Milton Tuck describes himself as a “soil doctor,” at least to some first-grade children at the Alabama Nature Center who gathered to learn something about the outdoors.
Milton is a graying, powerfully-built Black man who has spent years sampling and classifying soil in Alabama. As I listen to him speak, I am astonished at his command of the science, acquired from a lifetime spent outdoors. But I’m even more amazed at his ability to explain his immense knowledge to a six-year old child’s level of understanding. It is a rare skill. Those who work in natural resource disciplines spend a lot of time alone, and that doesn’t usually translate to social skills like public speaking or teaching.
As I listen, I can’t help thinking that if history had unfolded differently this man might be a king somewhere in Africa, with a couple of dozen brides and a whole passel of children and grandchildren. That might have been good for Milton, but it would have been very unfortunate for Alabama, because we desperately need more men like him.
Milton preaches the gospel of soil. His message is simple: everything of real value comes from the ground. Life is inseparable from soil.
He digs up a clod from the field where the children are gathered. He holds it up for inspection, grass still attached. “This is soil,” he booms. “S-O-I-L. Spell it for me.”
The children yell it back. They are as much in the palm of his hand as the soil sample.
He puts the clod down and picks up some loose material from the freshly-dug hole.
“This is dirt. “D-I-R-T. Spell it.”
“D-I-R-T” the kids yell back.
“Now, let me tell you the difference between the two,” he laughs. “Dirt is just soil that’s out of it’s place. Like in my hand, or under my fingernails, or on your britches your momma done told you not to get dirty out here today.”
The kids all giggle. I laugh too. Milton and I obviously had the same professor at Auburn University. Old Prof. Hood would send you packing with an “F” if you let the “d” word slip out in his agronomy classes.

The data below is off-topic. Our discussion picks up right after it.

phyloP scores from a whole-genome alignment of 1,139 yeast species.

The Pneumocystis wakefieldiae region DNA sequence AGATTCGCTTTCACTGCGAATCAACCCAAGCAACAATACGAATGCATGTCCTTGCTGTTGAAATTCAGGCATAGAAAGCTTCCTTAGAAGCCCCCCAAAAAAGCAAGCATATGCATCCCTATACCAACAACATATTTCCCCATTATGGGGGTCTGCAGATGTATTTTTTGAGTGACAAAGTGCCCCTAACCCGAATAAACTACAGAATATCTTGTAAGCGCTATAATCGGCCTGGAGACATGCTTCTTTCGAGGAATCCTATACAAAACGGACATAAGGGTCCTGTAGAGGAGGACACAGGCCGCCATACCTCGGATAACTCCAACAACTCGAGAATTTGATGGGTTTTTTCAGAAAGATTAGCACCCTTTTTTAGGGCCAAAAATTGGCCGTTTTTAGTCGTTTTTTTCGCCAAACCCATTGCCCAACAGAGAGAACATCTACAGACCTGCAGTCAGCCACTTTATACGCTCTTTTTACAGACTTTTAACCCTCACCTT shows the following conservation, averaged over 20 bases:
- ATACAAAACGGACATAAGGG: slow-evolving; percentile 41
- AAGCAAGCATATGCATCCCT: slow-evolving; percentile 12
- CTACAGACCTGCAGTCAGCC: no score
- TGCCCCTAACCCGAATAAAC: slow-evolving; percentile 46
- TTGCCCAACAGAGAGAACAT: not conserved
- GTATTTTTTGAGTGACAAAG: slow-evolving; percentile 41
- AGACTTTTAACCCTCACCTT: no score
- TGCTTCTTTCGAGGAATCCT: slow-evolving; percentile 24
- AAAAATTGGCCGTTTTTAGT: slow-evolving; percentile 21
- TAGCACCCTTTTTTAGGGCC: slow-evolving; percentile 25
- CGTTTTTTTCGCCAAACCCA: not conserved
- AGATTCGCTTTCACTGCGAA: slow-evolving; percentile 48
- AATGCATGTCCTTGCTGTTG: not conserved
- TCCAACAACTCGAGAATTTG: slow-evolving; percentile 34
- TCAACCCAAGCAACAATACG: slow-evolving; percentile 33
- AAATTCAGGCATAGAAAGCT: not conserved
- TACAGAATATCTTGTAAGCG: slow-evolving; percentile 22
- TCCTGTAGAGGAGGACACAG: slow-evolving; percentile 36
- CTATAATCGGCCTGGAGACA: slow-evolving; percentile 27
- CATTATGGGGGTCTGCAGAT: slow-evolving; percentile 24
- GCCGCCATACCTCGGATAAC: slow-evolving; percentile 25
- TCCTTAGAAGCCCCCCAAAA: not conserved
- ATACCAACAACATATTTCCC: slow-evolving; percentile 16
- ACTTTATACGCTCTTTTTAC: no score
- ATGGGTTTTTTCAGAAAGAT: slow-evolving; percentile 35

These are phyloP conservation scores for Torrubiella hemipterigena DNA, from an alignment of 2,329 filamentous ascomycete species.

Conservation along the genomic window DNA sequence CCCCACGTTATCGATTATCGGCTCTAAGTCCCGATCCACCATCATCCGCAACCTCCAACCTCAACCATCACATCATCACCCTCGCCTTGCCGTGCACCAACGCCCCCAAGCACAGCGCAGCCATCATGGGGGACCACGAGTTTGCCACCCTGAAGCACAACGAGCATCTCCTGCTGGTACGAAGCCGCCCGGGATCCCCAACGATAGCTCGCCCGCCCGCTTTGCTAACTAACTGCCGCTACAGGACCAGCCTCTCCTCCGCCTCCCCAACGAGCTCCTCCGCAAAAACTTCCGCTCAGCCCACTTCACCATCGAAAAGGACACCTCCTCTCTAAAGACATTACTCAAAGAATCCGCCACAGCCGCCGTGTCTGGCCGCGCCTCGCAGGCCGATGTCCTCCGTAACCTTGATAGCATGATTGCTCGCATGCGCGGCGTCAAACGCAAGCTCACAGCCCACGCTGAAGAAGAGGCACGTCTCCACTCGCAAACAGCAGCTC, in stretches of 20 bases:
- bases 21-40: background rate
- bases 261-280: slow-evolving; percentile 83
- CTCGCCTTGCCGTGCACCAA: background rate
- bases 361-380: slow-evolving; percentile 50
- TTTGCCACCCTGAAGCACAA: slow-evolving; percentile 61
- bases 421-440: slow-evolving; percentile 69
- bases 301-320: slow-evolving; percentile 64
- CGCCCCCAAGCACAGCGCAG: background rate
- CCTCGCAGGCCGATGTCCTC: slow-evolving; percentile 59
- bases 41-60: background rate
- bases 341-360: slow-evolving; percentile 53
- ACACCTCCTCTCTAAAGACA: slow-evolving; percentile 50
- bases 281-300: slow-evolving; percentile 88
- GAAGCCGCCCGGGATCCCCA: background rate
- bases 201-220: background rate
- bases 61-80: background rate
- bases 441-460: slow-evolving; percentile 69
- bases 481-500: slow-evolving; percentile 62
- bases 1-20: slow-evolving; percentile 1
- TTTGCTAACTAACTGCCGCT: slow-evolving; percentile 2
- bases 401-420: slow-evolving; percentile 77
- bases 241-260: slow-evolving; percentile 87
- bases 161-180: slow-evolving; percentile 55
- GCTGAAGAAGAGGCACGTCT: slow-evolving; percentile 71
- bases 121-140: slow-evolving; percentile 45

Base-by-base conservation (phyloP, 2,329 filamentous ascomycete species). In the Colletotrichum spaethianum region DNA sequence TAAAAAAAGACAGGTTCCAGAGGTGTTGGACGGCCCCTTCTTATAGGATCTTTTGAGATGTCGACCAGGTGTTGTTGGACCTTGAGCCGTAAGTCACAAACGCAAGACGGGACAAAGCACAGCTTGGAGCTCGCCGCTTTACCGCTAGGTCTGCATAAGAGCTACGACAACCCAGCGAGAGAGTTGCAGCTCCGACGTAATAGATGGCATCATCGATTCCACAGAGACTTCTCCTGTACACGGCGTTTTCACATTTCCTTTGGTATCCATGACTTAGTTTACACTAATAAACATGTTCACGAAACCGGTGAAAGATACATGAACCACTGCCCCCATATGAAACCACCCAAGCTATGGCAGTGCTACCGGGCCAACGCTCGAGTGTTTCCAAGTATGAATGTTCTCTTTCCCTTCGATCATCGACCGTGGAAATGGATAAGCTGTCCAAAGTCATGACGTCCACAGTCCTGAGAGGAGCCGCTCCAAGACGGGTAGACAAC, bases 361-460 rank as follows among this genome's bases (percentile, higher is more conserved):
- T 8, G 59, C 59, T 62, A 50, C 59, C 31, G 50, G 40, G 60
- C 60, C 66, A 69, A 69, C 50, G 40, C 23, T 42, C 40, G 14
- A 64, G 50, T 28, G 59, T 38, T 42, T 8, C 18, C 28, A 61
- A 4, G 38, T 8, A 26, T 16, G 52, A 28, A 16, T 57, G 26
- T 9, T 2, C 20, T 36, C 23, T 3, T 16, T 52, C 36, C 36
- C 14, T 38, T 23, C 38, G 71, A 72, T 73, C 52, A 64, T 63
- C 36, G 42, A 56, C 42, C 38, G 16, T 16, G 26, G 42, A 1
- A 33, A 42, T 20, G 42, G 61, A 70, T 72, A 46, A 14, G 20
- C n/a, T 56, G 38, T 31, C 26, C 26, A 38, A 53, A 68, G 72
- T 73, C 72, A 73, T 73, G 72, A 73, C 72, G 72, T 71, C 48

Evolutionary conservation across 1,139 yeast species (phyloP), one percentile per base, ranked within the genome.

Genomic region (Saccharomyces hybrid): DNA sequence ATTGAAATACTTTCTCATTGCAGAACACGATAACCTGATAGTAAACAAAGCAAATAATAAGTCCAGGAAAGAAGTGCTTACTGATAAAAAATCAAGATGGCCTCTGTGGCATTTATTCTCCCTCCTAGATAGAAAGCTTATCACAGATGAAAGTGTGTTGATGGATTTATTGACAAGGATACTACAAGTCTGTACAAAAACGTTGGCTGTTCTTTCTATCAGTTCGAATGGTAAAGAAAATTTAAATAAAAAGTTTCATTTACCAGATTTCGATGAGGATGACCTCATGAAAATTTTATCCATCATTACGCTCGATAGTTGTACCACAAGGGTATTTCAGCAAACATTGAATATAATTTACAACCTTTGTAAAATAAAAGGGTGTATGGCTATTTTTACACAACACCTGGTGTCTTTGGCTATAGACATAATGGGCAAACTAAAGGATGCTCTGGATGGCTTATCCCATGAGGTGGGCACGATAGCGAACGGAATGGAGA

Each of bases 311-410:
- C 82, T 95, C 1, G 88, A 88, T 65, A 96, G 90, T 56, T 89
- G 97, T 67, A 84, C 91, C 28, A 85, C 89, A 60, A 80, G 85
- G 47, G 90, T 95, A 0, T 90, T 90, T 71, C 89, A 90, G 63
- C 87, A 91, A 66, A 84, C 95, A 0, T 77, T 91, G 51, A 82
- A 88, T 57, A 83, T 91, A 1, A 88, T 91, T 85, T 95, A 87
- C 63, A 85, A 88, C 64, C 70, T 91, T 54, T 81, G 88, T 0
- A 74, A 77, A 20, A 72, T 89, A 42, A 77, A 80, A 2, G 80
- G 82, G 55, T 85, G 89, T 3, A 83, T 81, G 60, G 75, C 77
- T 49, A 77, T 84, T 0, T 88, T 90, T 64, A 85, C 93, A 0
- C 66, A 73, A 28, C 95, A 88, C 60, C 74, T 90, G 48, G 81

Milton has the children spellbound for the next 30 minutes or so. It is fun to watch, but also a little disheartening.
Milton: “Where do turkeys come from?”
Milton: “Yes, darlin’, but somebody had to get that turkey to Walmart. Turkeys come from farms. Farmers raise them up so your momma can buy ’em and cook ’em up for you to eat. Now, what do turkeys eat?”
Another child: “Ham.”
“HAM? Haha, no, child, turkeys don’t eat meat. They eat grass and grain and insects. These things are there for the turkey to eat because of the soil.”
This is sad to me because we are not in Detroit, New York, L.A. or even Atlanta. We are in central Alabama. Hardly a metropolis. Have we become that removed from the land in a couple of generations?
Milton continues, “You know what I’d be if we didn’t have good soil? I’d be standing here talking to you buck-naked. These clothes I got on–they made from cotton–and cotton is a plant that grows in the soil. And I’d be skinny and hungry, too–’cause everything I eat starts out from the soil in some way. Plants and animals, children–all depending on the soil. Think about it. BUCK-NAKED AND HONGRY! I sure am glad we got all this good soil!”
The children all laugh. The Soil Doctor has made them think a little differently about their world.
He has made me think a little differently about it too. I’d bet he and I agree: there’s a whole lot of teaching to do, and quickly.